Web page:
About two dozen people gathered last night at the Falls Church City Hall (300 Park Avenue) for the first of three regional meetings to get input on what should happen to the facility.
The center currently serves Falls Church, Arlington and Alexandria as a detention facility for kids deemed a flight risk while awaiting trial or a danger to themselves or others. But since juvenile incarceration rates have fallen more than 72% since 2006, according to a spokesperson for the Moss Group, the center no longer fills its 70-bed capacity.
Community leaders commissioned a study by the Moss Group to evaluate the efficiency of the center and options for its future.
Currently, there are 27 kids held in the facility, Johnitha McNair, the executive director of the center, said. Options include closing the center, remodeling it or simply cutting down on staff and bed size.
Attendees included curious community members from Arlington, Alexandria and Falls Church, board members who run the center, representatives from the NAACP, members of the Falls Church City Council, an American University student and professional child advocates.
A spokesman from the NAACP said he is concerned about what will happen if the center is closed, noting that the numbers may rise and fall throughout the years, potentially leaving the three cities in a conundrum if incarceration rates rise again.
Several attendees brought up issues not with the capacity issues of the facility, but rather with how the facility is run and how the physical design might impact the kids being held within.
Attorney Juliet Hiznay, who has been practicing law in the realm of education law and has experience helping children with special needs, said she toured the facility in 2018 and was disheartened by what she saw. She said she doesn’t think that the detention center can be repurposed without extreme structural changes.
“My concern is not about the goodwill of the people running the facility, but the physical limitations of the facility itself,” she said, adding that the cell-block structure of the center is poorly designed for kids. “I find it hard to believe it could be repurposed for any type of therapeutic intervention.”
Hiznay said there were few windows in the facility that allowed for suitable sunlight, limited mobility within in the center, very few opportunities for kids to get exercise and fresh air and that the kids she interacted with seemed desperate for attention.
McNair, the center’s director, countered a few of Hiznay’s statements through, saying that kids in the detention center have “ample” time to play outside and interact with one another. NcNair also said that there are at least two 12″ by 48″ windows in each cell room and that kids are kept busy throughout the day with activities such as group therapy, social rehabilitation programs and reentry initiatives.
There was discussion throughout the evening about redesigning the center to include a more open “dorm-style” floor plan that are seen in other detention facilities, which would stop queuing when kids try to enter new rooms, but experts at the meeting expressed potential security concerns around this idea.
Moss Group representatives at the meeting said they work with an architect who can advise city officials on their options to remodel the center.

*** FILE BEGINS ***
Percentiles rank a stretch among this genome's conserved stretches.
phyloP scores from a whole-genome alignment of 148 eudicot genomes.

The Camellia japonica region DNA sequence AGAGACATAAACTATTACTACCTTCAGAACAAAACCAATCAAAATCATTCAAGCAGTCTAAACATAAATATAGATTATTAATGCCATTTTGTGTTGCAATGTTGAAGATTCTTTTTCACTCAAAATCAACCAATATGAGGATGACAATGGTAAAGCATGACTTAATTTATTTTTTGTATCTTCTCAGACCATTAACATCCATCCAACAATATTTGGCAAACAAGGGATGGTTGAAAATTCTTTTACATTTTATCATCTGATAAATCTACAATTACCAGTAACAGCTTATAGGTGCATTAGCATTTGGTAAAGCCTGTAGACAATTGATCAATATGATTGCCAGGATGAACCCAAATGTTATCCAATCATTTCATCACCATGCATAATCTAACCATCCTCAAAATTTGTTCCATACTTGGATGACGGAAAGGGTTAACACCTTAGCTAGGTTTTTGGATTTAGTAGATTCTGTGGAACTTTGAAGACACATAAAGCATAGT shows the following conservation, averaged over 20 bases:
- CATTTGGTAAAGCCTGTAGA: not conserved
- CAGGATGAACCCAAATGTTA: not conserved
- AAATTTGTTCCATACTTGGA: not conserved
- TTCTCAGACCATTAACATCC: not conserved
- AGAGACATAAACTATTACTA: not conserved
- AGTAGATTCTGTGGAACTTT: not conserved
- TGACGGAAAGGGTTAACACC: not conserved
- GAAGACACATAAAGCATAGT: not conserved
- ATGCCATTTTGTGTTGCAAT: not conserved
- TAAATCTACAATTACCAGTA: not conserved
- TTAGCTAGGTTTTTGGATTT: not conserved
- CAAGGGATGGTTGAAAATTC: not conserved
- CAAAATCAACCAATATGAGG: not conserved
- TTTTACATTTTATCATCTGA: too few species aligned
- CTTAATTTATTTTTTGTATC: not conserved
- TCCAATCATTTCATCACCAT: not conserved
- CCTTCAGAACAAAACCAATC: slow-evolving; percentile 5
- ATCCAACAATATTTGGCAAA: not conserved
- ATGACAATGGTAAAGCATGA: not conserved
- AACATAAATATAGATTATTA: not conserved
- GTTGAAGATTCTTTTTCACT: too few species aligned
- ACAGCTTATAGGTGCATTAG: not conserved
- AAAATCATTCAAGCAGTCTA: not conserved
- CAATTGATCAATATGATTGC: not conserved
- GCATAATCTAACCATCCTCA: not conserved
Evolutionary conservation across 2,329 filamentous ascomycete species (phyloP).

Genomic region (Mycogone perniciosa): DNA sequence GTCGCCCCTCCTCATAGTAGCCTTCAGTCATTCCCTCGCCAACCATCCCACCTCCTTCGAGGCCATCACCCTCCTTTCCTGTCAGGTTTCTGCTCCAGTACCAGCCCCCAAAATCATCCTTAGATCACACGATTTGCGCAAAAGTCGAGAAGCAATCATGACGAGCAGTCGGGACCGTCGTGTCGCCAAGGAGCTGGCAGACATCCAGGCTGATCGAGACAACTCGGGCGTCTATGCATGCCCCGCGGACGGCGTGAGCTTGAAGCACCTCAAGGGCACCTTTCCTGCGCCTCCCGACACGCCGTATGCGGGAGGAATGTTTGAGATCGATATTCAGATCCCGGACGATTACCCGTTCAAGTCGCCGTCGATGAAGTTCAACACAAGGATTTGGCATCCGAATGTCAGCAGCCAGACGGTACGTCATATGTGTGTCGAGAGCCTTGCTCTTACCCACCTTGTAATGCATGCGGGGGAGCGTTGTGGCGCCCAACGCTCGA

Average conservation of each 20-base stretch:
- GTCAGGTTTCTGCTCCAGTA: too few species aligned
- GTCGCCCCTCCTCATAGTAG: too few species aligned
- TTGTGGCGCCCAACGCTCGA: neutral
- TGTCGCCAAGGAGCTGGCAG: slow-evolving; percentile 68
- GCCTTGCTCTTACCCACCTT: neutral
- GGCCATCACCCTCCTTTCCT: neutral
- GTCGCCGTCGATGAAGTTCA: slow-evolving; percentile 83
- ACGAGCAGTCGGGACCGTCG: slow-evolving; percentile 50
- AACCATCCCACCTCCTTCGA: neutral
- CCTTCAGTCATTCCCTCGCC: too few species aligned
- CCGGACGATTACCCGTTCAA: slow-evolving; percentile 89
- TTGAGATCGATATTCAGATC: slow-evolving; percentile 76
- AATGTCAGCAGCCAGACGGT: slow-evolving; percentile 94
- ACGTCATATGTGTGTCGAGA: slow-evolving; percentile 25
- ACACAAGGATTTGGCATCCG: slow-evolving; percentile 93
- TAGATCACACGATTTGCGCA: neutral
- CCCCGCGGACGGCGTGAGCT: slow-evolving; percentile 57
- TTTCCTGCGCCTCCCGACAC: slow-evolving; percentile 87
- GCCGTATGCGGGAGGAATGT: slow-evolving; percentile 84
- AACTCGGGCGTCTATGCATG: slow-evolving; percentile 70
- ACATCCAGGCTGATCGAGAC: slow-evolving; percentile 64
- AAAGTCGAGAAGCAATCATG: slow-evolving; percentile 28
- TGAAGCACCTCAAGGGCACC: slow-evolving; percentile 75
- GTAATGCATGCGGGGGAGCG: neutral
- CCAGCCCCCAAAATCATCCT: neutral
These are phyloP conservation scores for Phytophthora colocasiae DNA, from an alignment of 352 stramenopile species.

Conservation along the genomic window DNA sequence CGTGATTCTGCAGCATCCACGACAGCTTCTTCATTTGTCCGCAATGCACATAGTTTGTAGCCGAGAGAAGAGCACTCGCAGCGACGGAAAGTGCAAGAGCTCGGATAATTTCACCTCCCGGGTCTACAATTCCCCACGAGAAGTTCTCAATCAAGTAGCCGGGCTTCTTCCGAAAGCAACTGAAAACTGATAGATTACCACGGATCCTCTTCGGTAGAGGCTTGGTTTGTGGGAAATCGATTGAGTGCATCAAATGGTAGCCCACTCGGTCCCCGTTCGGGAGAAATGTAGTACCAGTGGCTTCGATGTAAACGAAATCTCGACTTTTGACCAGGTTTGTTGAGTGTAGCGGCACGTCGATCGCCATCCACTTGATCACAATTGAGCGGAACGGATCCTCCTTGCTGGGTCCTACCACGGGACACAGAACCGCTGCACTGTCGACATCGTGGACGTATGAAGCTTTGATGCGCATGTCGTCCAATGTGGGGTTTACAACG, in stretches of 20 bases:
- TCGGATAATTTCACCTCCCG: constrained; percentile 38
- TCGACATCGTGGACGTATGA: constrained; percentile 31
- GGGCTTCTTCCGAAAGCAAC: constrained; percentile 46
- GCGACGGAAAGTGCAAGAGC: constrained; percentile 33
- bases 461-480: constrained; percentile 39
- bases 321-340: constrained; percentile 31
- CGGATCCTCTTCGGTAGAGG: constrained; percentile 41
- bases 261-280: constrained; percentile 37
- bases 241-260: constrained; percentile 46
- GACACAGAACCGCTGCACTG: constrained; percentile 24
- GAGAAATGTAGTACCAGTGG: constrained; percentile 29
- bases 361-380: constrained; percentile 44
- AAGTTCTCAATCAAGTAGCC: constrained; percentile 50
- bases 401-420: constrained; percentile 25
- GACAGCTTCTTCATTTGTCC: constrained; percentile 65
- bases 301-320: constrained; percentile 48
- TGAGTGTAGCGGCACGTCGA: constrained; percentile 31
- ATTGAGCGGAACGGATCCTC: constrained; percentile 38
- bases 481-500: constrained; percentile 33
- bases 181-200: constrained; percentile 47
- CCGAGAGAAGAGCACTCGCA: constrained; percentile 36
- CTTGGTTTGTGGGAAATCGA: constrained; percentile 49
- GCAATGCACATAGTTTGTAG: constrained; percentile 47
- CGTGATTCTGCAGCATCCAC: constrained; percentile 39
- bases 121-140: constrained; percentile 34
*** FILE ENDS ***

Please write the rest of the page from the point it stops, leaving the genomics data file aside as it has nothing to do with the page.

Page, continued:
“We work very hard to recognize that our clients are children,” McNair said at last night’s meeting, adding that she hopes to keep the center in operation and is open to structural changes that would allow the center to rethink its approach by making programs more focused on mental health and constructive development.
Mental health and the ability to better assist kids that walk through the center’s doors came up several times throughout the meeting.
McNair said that the staff noticed that a lot of the young women were acting up around 8 p.m. when they were supposed to go to bed. After some thinking, they realized that this was because bedtime was when a lot of the girls in the center experienced abuse at home and were possibly experiencing symptoms of post-traumatic stress disorder and anxiety.
“We already know the percent of kids going into these facilities with trauma and mental health issues are very high,” Hiznay told Tysons Reporter in an interview after the public hearing.
Now, two more similar public hearings will be held in Alexandria (Lee Center Exhibit Hall, 1108 Jefferson Street) next Wednesday (Nov. 20) from 7 to 8:30 p.m. and in Arlington (Central Library Auditorium, 1015 N. Quincy Street) next Thursday (Nov. 21) from 7 to 8:30 p.m.
People who cannot attend the meeting can fill out an online survey.
The final report from the Moss Group is set to come out in January. The Alexandria, Falls Church and Alexandria governments will review it in February and March. It is unclear when a final plan for the center will be announced.
Kaine and Stewart Debate in Tysons — U.S. Sen. Tim Kaine (D-Va.) and GOP challenger Corey Stewart faced off in a televised debate from Capital One headquarters in Tysons last night. The candidates traded barbs as NBC’s Chuck Todd moderated. [Washington Post, NBC News]
No Unmarked Graves at Development Site — “Conducted because of concern from Vienna Town Council members and local residents about possible unmarked graves at a new subdivision near West End Cemetery, a ground-penetrating-radar search on Sept. 25 found no evidence of such burials.” [InsideNova]
Del. Keam Blasts Prison Tampon Ban — Del. Mark Keam (D), who represents part of Tysons, is incensed at a rule at Virginia state prisons that banned visitors from wearing tampons and menstrual cups. The rule was recently suspended amid a public uproar. Wrote Keam on Facebook: “This policy should be BANNED and never reconsidered. In fact, I will draft and introduce legislation in the next General Assembly session to do exactly that.” [Facebook]